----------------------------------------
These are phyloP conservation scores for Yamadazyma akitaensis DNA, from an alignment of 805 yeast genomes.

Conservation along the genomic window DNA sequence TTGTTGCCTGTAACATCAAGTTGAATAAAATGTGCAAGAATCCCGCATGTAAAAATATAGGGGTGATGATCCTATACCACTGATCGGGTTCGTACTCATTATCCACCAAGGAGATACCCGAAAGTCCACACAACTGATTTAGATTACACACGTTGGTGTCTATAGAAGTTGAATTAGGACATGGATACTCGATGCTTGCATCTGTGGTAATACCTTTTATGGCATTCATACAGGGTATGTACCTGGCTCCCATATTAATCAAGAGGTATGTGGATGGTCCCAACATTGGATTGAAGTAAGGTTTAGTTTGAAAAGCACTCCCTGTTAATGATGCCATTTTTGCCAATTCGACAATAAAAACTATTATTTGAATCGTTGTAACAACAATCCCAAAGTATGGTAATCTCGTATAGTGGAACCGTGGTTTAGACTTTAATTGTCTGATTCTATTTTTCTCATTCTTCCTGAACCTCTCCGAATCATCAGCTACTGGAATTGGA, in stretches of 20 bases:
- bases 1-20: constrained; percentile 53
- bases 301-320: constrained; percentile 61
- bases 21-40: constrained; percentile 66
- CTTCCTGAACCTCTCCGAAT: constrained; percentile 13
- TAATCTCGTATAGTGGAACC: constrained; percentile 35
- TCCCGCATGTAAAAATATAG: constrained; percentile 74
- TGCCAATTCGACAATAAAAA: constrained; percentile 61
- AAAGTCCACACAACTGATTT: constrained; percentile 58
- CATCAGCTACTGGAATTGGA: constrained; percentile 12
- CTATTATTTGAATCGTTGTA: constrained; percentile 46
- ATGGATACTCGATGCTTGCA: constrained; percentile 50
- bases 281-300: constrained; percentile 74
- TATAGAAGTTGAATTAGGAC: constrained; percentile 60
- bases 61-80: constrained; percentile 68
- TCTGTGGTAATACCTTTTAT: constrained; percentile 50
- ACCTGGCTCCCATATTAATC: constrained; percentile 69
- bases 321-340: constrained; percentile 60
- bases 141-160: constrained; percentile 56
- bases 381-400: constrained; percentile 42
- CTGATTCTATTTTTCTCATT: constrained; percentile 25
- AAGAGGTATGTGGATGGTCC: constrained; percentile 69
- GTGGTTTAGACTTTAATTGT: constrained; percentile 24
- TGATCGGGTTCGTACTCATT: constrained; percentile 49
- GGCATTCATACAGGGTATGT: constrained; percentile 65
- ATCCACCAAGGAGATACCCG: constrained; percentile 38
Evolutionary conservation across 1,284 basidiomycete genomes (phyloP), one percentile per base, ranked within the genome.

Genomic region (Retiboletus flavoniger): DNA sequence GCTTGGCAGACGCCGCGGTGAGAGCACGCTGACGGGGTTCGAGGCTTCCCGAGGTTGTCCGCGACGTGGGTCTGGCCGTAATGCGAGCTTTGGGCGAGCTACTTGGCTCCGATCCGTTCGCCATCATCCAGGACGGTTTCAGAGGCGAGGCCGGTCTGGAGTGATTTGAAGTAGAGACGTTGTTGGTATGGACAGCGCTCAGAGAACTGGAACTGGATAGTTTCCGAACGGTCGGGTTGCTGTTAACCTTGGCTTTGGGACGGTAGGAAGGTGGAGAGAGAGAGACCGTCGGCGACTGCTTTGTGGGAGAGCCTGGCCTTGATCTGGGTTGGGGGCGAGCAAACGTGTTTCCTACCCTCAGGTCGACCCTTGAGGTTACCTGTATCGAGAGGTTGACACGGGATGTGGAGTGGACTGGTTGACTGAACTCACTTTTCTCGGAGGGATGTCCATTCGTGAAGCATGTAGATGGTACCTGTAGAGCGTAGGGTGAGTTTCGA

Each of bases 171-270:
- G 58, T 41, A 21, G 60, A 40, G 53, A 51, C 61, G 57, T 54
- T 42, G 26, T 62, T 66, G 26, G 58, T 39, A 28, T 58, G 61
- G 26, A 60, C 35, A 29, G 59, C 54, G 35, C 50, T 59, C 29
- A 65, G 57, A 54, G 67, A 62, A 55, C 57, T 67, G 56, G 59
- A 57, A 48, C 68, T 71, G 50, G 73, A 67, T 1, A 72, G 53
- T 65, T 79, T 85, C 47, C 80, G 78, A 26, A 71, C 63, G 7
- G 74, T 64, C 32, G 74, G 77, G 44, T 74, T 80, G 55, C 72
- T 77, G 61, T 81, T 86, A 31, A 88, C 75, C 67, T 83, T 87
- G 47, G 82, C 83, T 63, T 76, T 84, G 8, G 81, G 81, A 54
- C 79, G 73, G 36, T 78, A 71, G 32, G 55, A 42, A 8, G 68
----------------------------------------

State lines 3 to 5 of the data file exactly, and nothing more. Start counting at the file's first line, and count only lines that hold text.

- bases 1-20: constrained; percentile 53
- bases 301-320: constrained; percentile 61
- bases 21-40: constrained; percentile 66